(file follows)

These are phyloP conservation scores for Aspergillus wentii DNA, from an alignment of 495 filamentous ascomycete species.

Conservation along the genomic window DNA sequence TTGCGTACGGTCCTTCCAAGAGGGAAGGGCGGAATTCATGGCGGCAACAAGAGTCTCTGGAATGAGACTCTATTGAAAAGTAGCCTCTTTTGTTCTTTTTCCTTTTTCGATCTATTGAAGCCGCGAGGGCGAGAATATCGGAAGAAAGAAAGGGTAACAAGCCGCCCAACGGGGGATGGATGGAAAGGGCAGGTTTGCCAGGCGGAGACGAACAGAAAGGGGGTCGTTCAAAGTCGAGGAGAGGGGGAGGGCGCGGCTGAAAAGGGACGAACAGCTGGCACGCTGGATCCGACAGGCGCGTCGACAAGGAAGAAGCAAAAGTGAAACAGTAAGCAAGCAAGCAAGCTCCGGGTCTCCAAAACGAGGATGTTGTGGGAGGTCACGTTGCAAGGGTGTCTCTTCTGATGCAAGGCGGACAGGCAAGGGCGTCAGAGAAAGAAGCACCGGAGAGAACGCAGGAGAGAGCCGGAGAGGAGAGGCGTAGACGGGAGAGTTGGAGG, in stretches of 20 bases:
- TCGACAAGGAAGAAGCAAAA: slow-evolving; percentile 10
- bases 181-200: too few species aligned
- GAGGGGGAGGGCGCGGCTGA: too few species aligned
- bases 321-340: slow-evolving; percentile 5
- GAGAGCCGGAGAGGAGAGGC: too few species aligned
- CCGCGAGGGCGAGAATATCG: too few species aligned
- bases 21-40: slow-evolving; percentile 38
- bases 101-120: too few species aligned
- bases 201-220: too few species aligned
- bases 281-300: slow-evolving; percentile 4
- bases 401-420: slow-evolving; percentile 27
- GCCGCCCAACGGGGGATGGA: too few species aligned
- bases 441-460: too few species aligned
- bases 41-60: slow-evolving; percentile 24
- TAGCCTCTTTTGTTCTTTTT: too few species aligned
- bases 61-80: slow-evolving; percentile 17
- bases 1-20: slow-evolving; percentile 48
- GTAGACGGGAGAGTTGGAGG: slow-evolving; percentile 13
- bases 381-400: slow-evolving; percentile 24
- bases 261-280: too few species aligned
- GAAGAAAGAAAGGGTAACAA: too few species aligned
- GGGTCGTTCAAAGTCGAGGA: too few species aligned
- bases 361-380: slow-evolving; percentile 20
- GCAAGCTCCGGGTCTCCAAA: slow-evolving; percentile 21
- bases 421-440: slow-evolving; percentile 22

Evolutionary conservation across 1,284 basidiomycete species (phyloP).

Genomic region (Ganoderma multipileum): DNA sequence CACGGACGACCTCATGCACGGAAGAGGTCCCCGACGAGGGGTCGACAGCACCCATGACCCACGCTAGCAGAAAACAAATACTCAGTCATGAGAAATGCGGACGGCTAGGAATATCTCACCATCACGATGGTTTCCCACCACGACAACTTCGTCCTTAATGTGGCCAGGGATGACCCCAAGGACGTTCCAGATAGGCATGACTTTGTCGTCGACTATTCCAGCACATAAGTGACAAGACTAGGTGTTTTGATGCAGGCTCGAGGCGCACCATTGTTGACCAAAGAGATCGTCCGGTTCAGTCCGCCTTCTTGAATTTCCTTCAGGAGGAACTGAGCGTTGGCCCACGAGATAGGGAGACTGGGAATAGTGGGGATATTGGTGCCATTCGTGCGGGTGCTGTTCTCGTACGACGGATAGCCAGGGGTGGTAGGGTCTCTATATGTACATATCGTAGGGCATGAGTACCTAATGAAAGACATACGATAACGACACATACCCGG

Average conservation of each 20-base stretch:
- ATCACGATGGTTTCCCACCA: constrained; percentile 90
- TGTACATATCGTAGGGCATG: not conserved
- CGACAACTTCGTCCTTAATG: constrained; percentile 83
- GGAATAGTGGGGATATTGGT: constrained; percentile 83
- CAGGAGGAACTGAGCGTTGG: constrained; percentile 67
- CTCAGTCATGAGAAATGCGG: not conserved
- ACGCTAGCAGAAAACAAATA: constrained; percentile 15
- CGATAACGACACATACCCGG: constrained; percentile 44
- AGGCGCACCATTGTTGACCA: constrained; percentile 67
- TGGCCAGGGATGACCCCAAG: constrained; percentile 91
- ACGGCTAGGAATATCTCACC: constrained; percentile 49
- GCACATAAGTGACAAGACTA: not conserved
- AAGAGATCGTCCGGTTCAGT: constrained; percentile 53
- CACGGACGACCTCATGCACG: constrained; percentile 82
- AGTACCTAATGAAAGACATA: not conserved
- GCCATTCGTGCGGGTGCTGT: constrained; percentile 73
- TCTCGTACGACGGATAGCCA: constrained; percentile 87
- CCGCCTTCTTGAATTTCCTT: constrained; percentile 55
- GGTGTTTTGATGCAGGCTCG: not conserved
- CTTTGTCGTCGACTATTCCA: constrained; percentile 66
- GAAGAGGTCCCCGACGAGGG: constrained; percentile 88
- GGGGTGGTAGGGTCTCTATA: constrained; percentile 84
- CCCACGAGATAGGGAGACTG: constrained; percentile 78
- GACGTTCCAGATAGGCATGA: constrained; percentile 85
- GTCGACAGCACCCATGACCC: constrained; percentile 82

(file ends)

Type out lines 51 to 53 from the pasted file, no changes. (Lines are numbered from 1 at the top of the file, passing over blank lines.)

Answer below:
- GAAGAGGTCCCCGACGAGGG: constrained; percentile 88
- GGGGTGGTAGGGTCTCTATA: constrained; percentile 84
- CCCACGAGATAGGGAGACTG: constrained; percentile 78